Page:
How to Identify and Avoid a Plane Crash
As the husband of a flight attendant who spends 90 hours a month (not to mention the countless hours in airports, on layovers, and commuting) in the air, I was especially tuned-in when Men in the Arena Podcast guest Jerry Schemmel spoke. Jerry was a passenger on United Airlines Flight 232 from Denver to Chicago on July 19, 1989, when the DC-10 he was on suffered the failure of its tail-mounted engine, leading to the loss of all flight controls and crash landing that killed 111 of the 296 people on board.
On our podcast, Jerry shares the painful loss of his best friend and traveling partner and the life-changing lessons he learned that fateful day. Specifically, he details how he helps men avoid plane crashes in their lives.
Planes, Trains, and Automobiles
Planes, trains, and automobiles wouldn’t be invented for nearly two thousand years, but ships had been around for centuries. If Paul wrote 1 Timothy 1:18-20 today, he might have used a plane crash analogy instead of a shipwreck. Who knows? Instead, he warns Timothy against a looming shipwreck, naming two real men who experienced real shipwrecks of faith:
This command I entrust to you, Timothy, my son, in accordance with the prophecies previously made concerning you, that by them you fight the good fight, keeping faith and a good conscience, which some have rejected and suffered shipwreck regarding their faith. Among these are Hymenaeus and Alexander, whom I have handed over to Satan so that they will be taught not to blaspheme.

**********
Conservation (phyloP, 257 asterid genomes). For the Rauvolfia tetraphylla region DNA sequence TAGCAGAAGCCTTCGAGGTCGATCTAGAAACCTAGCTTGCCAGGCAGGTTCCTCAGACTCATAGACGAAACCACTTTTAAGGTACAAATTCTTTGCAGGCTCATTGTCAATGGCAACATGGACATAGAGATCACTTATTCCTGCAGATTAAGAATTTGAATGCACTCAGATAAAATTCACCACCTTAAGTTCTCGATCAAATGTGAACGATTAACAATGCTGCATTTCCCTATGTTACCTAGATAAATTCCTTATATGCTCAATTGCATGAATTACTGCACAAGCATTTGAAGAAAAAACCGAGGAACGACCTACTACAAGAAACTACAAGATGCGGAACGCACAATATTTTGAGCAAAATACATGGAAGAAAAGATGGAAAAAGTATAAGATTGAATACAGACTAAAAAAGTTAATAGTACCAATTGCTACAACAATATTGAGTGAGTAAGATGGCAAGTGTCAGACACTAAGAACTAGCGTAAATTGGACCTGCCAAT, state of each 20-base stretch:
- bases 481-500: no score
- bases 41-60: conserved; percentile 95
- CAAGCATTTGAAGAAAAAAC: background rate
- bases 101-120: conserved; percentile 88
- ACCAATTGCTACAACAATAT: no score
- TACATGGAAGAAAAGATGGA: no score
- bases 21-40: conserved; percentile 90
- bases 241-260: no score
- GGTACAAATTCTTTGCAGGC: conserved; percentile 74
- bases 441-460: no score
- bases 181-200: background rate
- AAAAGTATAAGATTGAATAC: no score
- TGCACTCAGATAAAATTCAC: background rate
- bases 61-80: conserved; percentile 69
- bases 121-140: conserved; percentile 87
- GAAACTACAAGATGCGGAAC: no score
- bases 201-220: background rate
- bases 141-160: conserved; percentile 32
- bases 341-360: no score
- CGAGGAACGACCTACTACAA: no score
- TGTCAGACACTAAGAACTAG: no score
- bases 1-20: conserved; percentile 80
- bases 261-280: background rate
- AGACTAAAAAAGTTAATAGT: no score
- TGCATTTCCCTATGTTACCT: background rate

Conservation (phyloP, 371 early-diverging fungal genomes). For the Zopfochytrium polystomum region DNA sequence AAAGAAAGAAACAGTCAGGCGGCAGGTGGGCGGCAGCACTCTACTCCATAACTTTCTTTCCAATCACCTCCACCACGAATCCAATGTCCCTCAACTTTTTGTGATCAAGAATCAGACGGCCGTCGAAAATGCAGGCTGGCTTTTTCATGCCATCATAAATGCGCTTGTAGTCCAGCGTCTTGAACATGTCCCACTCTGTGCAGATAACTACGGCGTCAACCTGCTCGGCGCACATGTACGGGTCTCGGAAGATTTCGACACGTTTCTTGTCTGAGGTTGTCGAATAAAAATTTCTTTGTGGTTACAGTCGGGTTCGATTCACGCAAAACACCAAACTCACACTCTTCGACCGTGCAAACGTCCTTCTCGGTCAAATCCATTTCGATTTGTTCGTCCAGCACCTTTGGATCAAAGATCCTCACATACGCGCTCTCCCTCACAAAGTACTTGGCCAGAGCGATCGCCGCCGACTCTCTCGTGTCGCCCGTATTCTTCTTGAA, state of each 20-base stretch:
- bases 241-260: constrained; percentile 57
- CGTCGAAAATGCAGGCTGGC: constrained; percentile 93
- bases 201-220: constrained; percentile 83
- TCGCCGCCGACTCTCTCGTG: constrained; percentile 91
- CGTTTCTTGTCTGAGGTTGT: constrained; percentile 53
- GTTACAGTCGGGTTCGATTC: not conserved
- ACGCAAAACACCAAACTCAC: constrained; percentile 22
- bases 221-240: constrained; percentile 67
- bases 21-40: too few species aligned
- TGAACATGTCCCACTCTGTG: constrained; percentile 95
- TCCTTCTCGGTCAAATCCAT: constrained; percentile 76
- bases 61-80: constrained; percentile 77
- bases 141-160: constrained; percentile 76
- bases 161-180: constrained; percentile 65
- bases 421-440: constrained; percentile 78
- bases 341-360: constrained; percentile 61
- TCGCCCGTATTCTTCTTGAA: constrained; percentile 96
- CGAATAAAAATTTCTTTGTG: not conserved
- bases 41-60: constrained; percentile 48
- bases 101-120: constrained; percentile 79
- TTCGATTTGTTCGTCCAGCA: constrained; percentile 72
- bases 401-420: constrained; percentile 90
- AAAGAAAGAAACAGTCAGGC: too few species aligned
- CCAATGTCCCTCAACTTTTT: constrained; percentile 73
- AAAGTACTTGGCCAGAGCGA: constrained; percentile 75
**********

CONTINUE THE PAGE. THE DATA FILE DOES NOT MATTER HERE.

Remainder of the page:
Speaking with pilots, I was slightly alarmed to learn that there is no such thing as landing an airplane. I am told it is more like a “controlled crash.”
How about you? Is it only a matter of time before the world sees your wreckage? The addiction you are hiding. The emotional affair you are denying. The sordid adulterous rendezvous that is getting hotter. The marriage that is months away from ending. The job you are barely hanging on to. The health issues you have ignored for decades. The hearts of the children you are neglecting.
Shanna gets annoyed when passengers ignore flight attendants during the safety demonstration. Maybe it is because they are already buckled when instructed on how to put on the buckle! But there is one important life lesson during every safety demonstration, “Put your oxygen mask on before you help anyone else.”
In other words, you can’t help others if you need help. For men, when you get it right—everyone close to you gets it right. Here are some simple steps to help you avoid a plane crash.
Safety Check #4 (Galatians 5:13-14): Steward your life. A candle never loses its flame when it lights another candle. It only produces more light and heat.
Jerry Schemmel’s story is not only about survival but saving the life of a precious infant. When we give our lives to others in Christian service, we discover the life we’ve always dreamt of. Life is not about you. It is about giving it away to others.
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